Does Structure Matter? Aggregate findings of the CORAL study into the evolving nature of organizational structures of online units at colleges and universities
Concurrent Session 3
In response to the ongoing dialog in the online community about where online programming “lives” in an institution of higher education, CORAL research collaborative launched a study to investigate the intersection of organizational structure and academic functions of colleges and universities throughout the United States. All the results are in!
In response to the ongoing dialog in the online community about where online programming “lives” in an institution of higher education, CORAL (Collegiate Online Research Leaders) research collaborative launched a qualitative study to investigate and determine a typology of the structures of online education units in U.S-based colleges and universities. Moreover, the study intended to make sense of the potential trend identified in the CHLOE 3 Report (2019) that indicates more institutions are now identifying with a more centralized online operation; as well as address the gaps in the literature around online organizational structure and its implications on important student lifecycle functional areas (e.g., Student Onboarding, Student Support, Academic Functions, and Administration).
Specifically, we talked to 30 different Chief Online Officers (COLOs) at institutions across the United States about their online organizations. We asked about the precedent conditions and decisions that lead to the current structure of the online unit within the institution in regards to the five areas of organizational design. We also asked them to indicate what the implications of the current structure of the online unit within the institution is/was and/or if any changes are planned. Each quarter interviews were conducted with these Chief Online Officers covering one of the four dimensions designed by the CORAL team as important student lifecycle functional areas within an institution:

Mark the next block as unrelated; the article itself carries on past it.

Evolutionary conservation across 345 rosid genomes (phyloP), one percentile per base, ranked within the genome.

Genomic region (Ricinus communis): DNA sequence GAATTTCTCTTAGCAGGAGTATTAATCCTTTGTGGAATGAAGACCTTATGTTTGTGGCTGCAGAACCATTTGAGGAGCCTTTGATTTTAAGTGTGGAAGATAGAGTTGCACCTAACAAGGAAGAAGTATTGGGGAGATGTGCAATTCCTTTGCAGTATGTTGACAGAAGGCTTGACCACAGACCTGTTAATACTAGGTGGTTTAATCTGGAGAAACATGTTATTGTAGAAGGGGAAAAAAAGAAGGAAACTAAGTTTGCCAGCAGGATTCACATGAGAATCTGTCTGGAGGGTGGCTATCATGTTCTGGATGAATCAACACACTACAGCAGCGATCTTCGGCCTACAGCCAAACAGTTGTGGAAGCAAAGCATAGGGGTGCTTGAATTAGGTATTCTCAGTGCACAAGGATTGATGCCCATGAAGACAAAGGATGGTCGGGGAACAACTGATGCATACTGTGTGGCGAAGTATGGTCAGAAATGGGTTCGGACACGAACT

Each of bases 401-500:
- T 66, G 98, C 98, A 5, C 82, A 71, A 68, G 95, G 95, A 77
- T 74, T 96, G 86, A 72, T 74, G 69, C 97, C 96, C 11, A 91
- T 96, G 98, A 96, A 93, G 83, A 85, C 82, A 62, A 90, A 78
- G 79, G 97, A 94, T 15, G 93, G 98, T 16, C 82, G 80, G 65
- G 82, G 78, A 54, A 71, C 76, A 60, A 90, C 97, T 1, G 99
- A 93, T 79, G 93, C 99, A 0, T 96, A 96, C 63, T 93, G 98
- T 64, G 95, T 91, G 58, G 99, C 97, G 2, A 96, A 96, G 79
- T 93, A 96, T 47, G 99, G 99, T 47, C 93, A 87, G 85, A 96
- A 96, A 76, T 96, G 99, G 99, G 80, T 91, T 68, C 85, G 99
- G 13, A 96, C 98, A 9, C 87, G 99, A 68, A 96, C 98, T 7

1) Student Onboarding – marketing, enrollment, admissions, financial aid, entrance evaluations, and new student matriculation services.
2) Student Support Services – student retention services, student engagement, student well-being, and learning support.
3) Academic Functions – curriculum, programmatic oversight, instructional design, quality assessment, and faculty professional development and support.
4) Administration – online program manager (if applicable), institutional research, information technology, finance, and facilities.
We even had the opportunity to interview COLOs before, during, and after the Pandemic of 2020 swept the nation. During this session we will present our preliminary findings across the four dimensions and audience members will have the opportunity to discuss the findings within the context of their own institutions, to ask the following questions:
Do the findings align with our experiences?
What are the implications of alignment or misalignment?
Should our institutions think through upcoming change in light of the findings and/or learnings from the Pandemic of 2020?
Audience members should leave with an understanding of different organizational structures that existed in the sample, how their institution fits within these findings and a framework for asking questions and/or making changes at their own institutions in the coming year.